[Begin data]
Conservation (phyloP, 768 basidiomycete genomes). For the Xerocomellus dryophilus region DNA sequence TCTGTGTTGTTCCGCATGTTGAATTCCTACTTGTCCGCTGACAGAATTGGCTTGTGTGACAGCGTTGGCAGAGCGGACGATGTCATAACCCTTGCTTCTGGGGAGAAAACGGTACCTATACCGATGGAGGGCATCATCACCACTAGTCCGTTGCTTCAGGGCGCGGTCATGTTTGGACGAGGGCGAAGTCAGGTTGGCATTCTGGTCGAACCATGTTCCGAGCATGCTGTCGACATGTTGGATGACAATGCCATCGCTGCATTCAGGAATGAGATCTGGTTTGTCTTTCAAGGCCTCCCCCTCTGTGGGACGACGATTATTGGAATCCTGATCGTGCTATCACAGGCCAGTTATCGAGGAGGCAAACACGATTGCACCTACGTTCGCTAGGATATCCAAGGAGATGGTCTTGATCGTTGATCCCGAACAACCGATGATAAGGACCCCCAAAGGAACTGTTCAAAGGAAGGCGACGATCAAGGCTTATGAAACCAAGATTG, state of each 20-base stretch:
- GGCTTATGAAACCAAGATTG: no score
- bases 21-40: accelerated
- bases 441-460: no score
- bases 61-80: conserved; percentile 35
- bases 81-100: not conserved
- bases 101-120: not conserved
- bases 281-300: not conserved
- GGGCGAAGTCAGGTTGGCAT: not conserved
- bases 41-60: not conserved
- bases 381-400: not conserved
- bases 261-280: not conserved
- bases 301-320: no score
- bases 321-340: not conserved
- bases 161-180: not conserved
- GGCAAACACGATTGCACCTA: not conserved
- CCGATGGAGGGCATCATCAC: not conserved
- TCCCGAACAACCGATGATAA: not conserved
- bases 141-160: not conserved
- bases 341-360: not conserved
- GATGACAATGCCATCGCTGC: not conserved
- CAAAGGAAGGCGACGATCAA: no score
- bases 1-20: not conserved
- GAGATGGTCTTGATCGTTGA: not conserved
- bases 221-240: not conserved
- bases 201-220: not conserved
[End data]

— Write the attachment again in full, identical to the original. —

Conservation (phyloP, 768 basidiomycete genomes). For the Xerocomellus dryophilus region DNA sequence TCTGTGTTGTTCCGCATGTTGAATTCCTACTTGTCCGCTGACAGAATTGGCTTGTGTGACAGCGTTGGCAGAGCGGACGATGTCATAACCCTTGCTTCTGGGGAGAAAACGGTACCTATACCGATGGAGGGCATCATCACCACTAGTCCGTTGCTTCAGGGCGCGGTCATGTTTGGACGAGGGCGAAGTCAGGTTGGCATTCTGGTCGAACCATGTTCCGAGCATGCTGTCGACATGTTGGATGACAATGCCATCGCTGCATTCAGGAATGAGATCTGGTTTGTCTTTCAAGGCCTCCCCCTCTGTGGGACGACGATTATTGGAATCCTGATCGTGCTATCACAGGCCAGTTATCGAGGAGGCAAACACGATTGCACCTACGTTCGCTAGGATATCCAAGGAGATGGTCTTGATCGTTGATCCCGAACAACCGATGATAAGGACCCCCAAAGGAACTGTTCAAAGGAAGGCGACGATCAAGGCTTATGAAACCAAGATTG, state of each 20-base stretch:
- GGCTTATGAAACCAAGATTG: no score
- bases 21-40: accelerated
- bases 441-460: no score
- bases 61-80: conserved; percentile 35
- bases 81-100: not conserved
- bases 101-120: not conserved
- bases 281-300: not conserved
- GGGCGAAGTCAGGTTGGCAT: not conserved
- bases 41-60: not conserved
- bases 381-400: not conserved
- bases 261-280: not conserved
- bases 301-320: no score
- bases 321-340: not conserved
- bases 161-180: not conserved
- GGCAAACACGATTGCACCTA: not conserved
- CCGATGGAGGGCATCATCAC: not conserved
- TCCCGAACAACCGATGATAA: not conserved
- bases 141-160: not conserved
- bases 341-360: not conserved
- GATGACAATGCCATCGCTGC: not conserved
- CAAAGGAAGGCGACGATCAA: no score
- bases 1-20: not conserved
- GAGATGGTCTTGATCGTTGA: not conserved
- bases 221-240: not conserved
- bases 201-220: not conserved